This is a love story about a quadriplegic woman named Sarah and a heroin addict named Rick.
It begins on a sunny afternoon in 1968, when a Ford Mustang GT Fastback, heading to Muir Woods in California, slipped across the yellow line and into oncoming traffic.
There is a very brief pause -- and then it happens.
It's possible that the sun listing over the Pacific and bending the day's light might have blinded the driver's view of the oncoming car. We'll never know for sure: memories spilled like blood and the Mustang was too mangled to provide clues. Sarah Wallace was in the passenger seat.
All she remembers from the incident is that seven days later she awoke in a hospital bed unable to move her arms or feet. She was only 18 years old -- a freshman at Harvey Mudd College.
"The driver broke both his legs," she said. "The only bone I broke was in my neck."
Time had stopped. Life had happened. At first, she said, "there's always hope that your nerves will reconnect." Hers never did. Instead, Sarah built a new life.
Rick's biological mother had put him up for adoption at birth and his stepmother died of cancer when he was 11. His stepfather, a traveling salesman, wasn't around much. The boy also struggled with dyslexia.
He dropped out of high school and landed in auto mechanics, liquor and then the Army, which sent him to Germany to keep an eye on the Soviets.
It was there that Rick first put heroin into his veins and felt the pain melting. "Things just kind of spiraled out of control after that," Sarah told me.
Heroin became a part of Rick. In 1980, it played a crucial role in his decision to pick up a sawed-off shotgun and, on three separate occasions, scare people into giving him money.
In turn, it played a crucial role in the four years he got at the Correctional Training Facility -- a prison just outside of Soledad.
Finally, in 1984, it played a crucial role in his decision to write a letter to a church in San Jose looking for a pen pal to help him stay clean after his release. Sarah just happened to read that letter. Eight years later, they were married.
Unfortunately, heroin is not an easy addiction to kick. And it continued to consume Rick. "At one point, he couldn't comprehend that I could love him as much as I did," Sarah said. "He felt like he didn't deserve it."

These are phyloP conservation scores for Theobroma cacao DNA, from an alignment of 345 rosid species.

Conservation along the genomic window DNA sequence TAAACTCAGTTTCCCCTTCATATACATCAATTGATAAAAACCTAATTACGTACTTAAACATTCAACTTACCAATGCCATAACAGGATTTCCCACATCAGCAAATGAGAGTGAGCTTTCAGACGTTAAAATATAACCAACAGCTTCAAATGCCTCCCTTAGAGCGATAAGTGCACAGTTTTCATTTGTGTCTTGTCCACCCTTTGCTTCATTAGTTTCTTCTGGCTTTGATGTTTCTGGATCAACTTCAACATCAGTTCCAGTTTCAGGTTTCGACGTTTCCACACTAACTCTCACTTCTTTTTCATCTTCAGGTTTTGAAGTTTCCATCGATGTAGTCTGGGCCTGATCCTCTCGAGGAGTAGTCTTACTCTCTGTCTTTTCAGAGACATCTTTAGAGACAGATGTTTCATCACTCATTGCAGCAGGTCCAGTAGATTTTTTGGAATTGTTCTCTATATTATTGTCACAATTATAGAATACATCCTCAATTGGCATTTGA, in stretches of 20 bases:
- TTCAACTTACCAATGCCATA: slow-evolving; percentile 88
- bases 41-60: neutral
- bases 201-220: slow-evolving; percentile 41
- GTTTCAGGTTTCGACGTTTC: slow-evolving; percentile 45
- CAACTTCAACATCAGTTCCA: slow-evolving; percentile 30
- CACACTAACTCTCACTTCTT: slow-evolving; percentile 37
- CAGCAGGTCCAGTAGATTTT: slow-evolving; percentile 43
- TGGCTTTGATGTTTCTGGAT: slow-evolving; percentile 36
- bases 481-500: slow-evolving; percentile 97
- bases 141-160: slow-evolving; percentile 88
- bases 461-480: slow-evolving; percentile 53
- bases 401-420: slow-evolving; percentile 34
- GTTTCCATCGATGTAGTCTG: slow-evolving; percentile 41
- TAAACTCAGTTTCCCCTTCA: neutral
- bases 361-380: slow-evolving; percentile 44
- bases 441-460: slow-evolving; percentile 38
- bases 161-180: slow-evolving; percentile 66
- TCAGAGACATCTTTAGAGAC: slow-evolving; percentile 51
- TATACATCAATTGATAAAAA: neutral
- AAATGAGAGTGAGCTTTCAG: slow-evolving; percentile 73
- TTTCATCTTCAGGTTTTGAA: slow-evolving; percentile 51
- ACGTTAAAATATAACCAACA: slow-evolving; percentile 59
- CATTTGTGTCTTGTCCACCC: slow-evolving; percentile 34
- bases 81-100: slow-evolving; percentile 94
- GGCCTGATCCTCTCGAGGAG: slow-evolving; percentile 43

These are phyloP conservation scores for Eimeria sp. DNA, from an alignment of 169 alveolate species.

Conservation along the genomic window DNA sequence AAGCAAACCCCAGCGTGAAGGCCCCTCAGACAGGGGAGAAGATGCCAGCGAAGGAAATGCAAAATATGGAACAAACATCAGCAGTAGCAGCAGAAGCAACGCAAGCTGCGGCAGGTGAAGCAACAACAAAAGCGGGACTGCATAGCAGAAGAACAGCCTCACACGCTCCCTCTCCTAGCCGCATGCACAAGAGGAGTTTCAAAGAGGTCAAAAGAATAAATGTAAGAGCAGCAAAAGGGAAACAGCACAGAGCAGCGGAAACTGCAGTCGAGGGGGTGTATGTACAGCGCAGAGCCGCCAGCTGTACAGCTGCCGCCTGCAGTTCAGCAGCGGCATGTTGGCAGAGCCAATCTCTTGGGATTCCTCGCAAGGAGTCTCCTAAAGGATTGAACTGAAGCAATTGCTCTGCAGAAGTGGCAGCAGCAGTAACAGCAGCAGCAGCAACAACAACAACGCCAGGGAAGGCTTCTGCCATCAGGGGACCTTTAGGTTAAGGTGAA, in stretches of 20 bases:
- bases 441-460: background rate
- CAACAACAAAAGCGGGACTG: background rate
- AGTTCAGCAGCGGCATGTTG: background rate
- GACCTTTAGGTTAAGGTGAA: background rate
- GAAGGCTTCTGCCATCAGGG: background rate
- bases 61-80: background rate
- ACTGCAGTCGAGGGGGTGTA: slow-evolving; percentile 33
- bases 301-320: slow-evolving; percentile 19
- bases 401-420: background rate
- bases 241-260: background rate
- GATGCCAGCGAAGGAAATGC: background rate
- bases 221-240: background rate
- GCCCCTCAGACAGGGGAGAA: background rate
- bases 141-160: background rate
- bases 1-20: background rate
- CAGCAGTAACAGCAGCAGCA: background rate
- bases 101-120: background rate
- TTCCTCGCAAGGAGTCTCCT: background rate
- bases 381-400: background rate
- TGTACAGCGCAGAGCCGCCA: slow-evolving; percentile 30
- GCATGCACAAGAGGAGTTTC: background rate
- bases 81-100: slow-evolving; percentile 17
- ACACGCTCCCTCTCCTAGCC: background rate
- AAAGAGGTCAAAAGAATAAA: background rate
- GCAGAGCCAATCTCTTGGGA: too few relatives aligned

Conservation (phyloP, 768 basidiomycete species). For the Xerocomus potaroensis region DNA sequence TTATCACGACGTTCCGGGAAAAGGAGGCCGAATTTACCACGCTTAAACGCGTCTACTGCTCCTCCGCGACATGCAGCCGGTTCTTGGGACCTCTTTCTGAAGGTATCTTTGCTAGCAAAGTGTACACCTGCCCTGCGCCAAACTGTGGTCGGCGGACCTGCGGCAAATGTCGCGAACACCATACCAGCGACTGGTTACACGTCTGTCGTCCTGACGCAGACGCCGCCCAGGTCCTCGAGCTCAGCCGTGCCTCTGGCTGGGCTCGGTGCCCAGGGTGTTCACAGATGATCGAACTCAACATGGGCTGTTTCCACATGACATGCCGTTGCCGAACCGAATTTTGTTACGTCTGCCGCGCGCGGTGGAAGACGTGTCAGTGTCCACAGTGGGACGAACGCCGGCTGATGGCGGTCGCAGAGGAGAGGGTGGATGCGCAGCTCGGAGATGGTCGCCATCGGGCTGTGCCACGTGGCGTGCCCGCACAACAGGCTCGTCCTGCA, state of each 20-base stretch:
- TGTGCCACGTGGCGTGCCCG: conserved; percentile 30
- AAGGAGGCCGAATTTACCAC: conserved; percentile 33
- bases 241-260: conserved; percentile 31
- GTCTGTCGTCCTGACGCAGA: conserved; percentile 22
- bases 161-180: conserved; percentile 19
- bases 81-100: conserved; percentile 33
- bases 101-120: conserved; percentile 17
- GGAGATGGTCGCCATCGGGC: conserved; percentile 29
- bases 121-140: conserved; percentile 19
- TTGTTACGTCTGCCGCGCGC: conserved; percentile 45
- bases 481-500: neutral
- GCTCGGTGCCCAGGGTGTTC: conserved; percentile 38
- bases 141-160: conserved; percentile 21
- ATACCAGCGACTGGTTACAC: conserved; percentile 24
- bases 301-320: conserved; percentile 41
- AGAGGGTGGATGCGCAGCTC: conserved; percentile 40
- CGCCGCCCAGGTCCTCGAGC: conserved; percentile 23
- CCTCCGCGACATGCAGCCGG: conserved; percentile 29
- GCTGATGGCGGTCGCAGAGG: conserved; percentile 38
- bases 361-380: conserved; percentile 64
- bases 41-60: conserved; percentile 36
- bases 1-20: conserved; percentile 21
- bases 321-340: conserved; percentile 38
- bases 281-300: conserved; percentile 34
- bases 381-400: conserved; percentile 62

Nonetheless, she stuck with him and he with her. Rick helped Sarah with meals. He wrapped her in blankets. He carried her to her wheelchair and stayed near through the night.
They did what all couples do -- they leaned on each other and loved one another.
"There was a big old duck pond at the IBM plant in San Jose," Sarah said. "We would go there on the weekends and we'd take our duck food and we'd feed the ducks. It was just so much fun to watch them come waddling out of the water with their little babies and stuff. They were just so cute.
"Do you want to see his picture?" she asked.
A photo of Rick and Sarah from their mantelpiece
In 1995, Rick had a bad relapse. Heroin drove him to digging through trashcans for things to sell.
In a trashcan that he found a stranger's credit card information, which he used to purchase $795 worth of stuff over the phone, landing him back before a judge.
Rick's conviction came just after California passed the Three Strikes Law, a controversial initiative aimed at keeping criminals that commit multiple felonies behind bars.
In practice, however, Three Strikes doesn't just place severe penalties on repeat violent offenders. It places them on any citizen that commits any second or third felony, assuming their first offense was violent.
"Rick faced two convictions," Sarah said, "one for use of a credit card, the other for possession of other peoples credit card information."
A judge deemed Rick's crime a "third strike". He received the mandatory sentence of 50 years to life in prison.
He was 39 years old and "he'll probably die in prison," Sarah said.
So for the second time in her life, she had to start over. Today Sarah lives confined to a bed in her house. I visited her there in March.
"Just knock and let yourself in."
In the back corner of a spacious living room there sits a bed surrounded by memories of a frozen marriage. In it lies Sarah, alone, like she has been since 1995.
She'll be 61 this year. I touched her hand. We talked.
"The most expensive thing is just having to pay someone to be here," she said. Without Rick, home health care costs her $80,000 a year. "I've got a pension plan and my IRA but I'm going through that really fast."
Harder still is the lack of emotional support. Sure, attendants come by three times a day to help her with meals and bathing, "but it's not the same," she said. "They're here because I pay them to be here."
Rick recently received his GED in prison. Now he's taking college classes in marketing. "I feel like I've got a future," he recently told Sarah.
And Sarah, too, is hopeful. In the face of our economic downturn, many organizations are pushing for reform of Three Strikes.
For her part, Sarah wants Rick home for a lot of reasons. She wants him home so she doesn't need to hire strangers to hold sandwiches in front of her mouth. She wants him home for the money he'll bring in. But, most of all, she wants him home because she wants to end the silence, she wants to see him smile, she wants to walk through the last years of her life with the man who fed ducks with her by the pond -- the only man she's ever loved.
Our interview ended. And as I packed up, I felt a weird sense of guilt. "I just don't want to die alone," Sarah had told me.
But what could I do? I helped her fix her blankets. Then I grabbed my things and I left.
Rick and Sarah are pseudonyms to protect the real people involved in this story.